Jun 072022

Some dreams take a long time gestating before they come screaming into the world. Many others die in the womb. Suffer Decay Alone is a dream realized, but it did take a long time for that to happen.

We’ve written often over the years about the Ohio band Plaguewielder, whose fantastic latest album Covenant Death we had the privilege of premiering here last year. What we didn’t know until more recently was that Plaguewielder‘s primary member Bryce Seditz has harbored a desire to make industrial music ever since the first time he listened to NIN‘s 1994 album The Downward Spiral. It took the covid quarantine to begin making that dream a reality.

Above & Below is the name Seditz chose for this plague-spawned project, and Suffer Decay Alone is the title he gave to its first fruits, an album that will be released on June 10th by Jeff Wilson‘s Disorder Recordings. The title has meaning, a sign of the times in which the music was made. It reflects some of the overarching moods of the music as well, but anyone familiar with Seditz‘s work in Plaguewielder could have already guessed that despite a change in genre-style this would be confrontational music with a raw and intense core — and so it is.

By the same token, anyone familiar with Covenant Death might also guess (correctly) that although Suffer Decay Alone is frequently dark as midnight, it isn’t a monotone, either emotionally or in its sonic textures.

Seditz has written: “Suffer Decay Alone is an amalgamation of how I’ve felt over the past two years, from feelings of worthlessness and hopelessness to suicidal and downright blood boiling anger. I’ve always wanted to make industrial music. Making this album taught me a lot, not only in a musical sense, but it taught me a lot about myself. It’s crushing, brutal, and very emotional for me. I hope everyone feels that vibe from this album, as it means a lot to me.”

Well, you can’t miss that vibe or mistake it for something else. It comes through in Seditz‘s vocals, which are something like a cross between burn-ward wounds and sulphuric eruptions. It comes through in the abrasiveness of the static-shrouded electronics. It comes through in the fevers that build and radiate from shrill tones that swirl and skitter, and even from the chilling eeriness of the futuristic ambient swaths that cascade around the beats and sometimes replace them.

And yes of course there are beats — deep vibrating throbs and skull-cracking snare-smacks that get legs jumping and heads pumping. In that respect, the songs have the primal urgency that’s one of the hallmarks of industrial. They also have the kind of cold machine-like atmosphere that’s another genre hallmark, an aura generated by a changing collage of electro-pulses and doppler-like warblings. Some of them even sound bright, like the little keyboard dance that surfaces and re-surfaces in “Hope”.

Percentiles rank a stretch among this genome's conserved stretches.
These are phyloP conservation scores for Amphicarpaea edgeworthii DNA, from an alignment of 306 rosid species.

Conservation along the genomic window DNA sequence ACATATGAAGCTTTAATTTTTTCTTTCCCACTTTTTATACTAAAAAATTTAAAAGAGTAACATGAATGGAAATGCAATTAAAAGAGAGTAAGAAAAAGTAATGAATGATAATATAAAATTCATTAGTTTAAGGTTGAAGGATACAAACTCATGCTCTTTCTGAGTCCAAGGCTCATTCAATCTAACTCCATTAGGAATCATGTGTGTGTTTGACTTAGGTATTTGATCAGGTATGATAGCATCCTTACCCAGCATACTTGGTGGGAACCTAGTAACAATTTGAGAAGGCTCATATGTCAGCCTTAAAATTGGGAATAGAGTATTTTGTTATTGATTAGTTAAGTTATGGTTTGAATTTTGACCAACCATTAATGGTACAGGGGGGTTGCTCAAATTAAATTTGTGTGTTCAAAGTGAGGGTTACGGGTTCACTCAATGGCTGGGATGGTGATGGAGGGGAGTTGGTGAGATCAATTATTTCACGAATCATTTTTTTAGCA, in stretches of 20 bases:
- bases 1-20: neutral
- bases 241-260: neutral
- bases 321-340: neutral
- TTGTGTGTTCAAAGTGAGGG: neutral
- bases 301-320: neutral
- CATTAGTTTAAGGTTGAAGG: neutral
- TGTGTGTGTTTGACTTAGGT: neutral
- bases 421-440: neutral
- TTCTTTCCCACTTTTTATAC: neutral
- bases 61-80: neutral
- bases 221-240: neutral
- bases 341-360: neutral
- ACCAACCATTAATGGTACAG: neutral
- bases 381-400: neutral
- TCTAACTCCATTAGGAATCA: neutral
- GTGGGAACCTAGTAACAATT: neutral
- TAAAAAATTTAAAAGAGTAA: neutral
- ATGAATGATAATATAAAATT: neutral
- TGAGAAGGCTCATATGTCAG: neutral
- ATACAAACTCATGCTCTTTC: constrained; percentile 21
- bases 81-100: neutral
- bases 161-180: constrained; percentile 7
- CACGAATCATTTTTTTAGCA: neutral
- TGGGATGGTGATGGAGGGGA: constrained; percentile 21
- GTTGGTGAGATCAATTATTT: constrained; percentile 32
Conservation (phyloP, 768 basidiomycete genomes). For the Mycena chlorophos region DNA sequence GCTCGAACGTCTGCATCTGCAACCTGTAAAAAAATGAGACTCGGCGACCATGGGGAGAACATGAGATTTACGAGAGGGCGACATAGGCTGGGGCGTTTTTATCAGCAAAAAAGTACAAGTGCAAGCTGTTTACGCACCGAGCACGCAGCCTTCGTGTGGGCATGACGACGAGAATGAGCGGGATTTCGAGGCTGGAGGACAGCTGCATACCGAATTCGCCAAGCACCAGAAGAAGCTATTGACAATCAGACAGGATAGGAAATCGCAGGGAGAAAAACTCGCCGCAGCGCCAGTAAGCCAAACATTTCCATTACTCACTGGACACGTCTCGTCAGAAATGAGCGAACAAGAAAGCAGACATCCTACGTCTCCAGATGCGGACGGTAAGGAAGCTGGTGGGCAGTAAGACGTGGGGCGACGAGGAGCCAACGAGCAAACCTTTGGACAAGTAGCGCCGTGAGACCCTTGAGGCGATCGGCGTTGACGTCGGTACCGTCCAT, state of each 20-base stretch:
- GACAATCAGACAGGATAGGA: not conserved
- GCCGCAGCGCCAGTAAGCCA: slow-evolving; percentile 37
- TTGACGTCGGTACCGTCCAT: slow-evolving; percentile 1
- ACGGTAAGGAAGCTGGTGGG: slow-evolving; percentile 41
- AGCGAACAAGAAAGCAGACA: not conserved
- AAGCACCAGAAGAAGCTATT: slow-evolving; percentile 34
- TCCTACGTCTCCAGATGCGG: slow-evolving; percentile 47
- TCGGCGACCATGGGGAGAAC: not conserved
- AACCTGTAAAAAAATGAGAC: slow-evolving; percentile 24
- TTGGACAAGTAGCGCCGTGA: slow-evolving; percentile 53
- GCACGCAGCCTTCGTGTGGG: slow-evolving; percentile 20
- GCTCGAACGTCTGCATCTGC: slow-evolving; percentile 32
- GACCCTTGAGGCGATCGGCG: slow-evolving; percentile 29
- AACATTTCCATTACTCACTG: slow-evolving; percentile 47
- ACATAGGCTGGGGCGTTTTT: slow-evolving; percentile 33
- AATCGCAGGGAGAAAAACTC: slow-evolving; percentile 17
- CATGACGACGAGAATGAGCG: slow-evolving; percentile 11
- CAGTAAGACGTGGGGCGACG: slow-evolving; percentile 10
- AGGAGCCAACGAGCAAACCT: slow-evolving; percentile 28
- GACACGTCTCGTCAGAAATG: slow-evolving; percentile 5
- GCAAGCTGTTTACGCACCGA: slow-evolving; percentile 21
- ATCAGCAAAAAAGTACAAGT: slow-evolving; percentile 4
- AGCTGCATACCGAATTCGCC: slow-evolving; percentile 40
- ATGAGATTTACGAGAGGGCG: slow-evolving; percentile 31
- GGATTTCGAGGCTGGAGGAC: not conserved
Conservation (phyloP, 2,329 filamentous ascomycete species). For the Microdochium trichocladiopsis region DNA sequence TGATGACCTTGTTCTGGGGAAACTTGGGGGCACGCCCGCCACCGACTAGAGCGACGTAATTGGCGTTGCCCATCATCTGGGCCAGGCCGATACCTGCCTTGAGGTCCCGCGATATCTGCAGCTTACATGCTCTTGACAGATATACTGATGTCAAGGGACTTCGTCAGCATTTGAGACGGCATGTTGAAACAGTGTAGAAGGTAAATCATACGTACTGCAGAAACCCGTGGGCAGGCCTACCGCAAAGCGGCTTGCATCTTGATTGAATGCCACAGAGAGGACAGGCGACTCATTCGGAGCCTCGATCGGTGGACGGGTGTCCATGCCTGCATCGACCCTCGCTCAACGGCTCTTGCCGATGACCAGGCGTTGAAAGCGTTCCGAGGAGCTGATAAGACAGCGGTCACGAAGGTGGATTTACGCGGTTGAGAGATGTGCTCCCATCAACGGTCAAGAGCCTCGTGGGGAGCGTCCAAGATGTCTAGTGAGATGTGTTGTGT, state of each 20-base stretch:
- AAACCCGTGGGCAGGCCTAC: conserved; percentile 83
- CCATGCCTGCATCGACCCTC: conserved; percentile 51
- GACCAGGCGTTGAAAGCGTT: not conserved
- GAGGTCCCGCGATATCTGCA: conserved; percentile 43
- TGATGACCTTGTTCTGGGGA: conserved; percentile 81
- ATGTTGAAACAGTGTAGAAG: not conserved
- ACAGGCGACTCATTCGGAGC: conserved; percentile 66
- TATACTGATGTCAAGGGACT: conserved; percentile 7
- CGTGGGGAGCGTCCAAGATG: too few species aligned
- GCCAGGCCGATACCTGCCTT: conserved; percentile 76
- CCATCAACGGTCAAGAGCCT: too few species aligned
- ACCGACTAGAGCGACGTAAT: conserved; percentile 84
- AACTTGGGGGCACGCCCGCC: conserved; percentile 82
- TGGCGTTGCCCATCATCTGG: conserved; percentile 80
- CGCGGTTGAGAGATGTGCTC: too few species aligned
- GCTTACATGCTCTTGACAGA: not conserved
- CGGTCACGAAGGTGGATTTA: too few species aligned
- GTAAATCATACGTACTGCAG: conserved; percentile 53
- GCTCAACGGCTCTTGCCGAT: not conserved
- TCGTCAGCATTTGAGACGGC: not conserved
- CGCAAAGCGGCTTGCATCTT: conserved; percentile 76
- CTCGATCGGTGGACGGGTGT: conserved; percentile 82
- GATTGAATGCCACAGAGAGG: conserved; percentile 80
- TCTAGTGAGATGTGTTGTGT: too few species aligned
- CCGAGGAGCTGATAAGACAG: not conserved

Would you want to dance to this music? Maybe… but you’d have to let Seditz‘s scarring voice and afflicting sonic assaults live in your head while you do. And you’d have to lurch like a wounded animal if you move to the stagger-and-stomp of “Isolate”, which is also one of the most frightening and demented of all the tracks — until you reach the immediately following track “Dead”, which will just make most people want to curl up in a corner and shudder in fear.

Truth be told, in different ways and in different doses all these tracks are frightening, and some of them (e.g., “Tear”) are downright oppressive. But they’re scattered with surprises too, including the darting rhythm fashioned by weirdly distorted vocals in the closer “Covered” and the sweeping and ethereal synths that give that same multi-textured song a sheen of freezing splendor.

You do get the feeling that this is an album made by someone who’s experimenting, drawing upon influences that are well-known and well-defined but manipulating and embellishing them in ways intended to channel his own torments and furies. The results have a tendency to keep us on the edge of our seats, uneasy but invigorated, wondering what’s coming next. See for yourselves:



On this album Seditz handled vocals, guitar, synth programming, and engineering, while the afore-mentioned Jeff Wilson (Chrome Waves, Deeper Graves) provided bass, additional manipulation, mixing, and mastering. The cover art is the work of Chris Smith.

Disorder Recordings will release it on CD and digital formats. It comes recommended for fans of Ministry, 3Teeth, Godflesh, Frontline Assembly, Meathook Seed, Dødheimsgard, (V.E.G.A.), Red Harvest, and Thorns.




  1. Nice writing up, I’m always looking for more of this sort of thing! Digging the music so far and worrying my office mates with it in the process.

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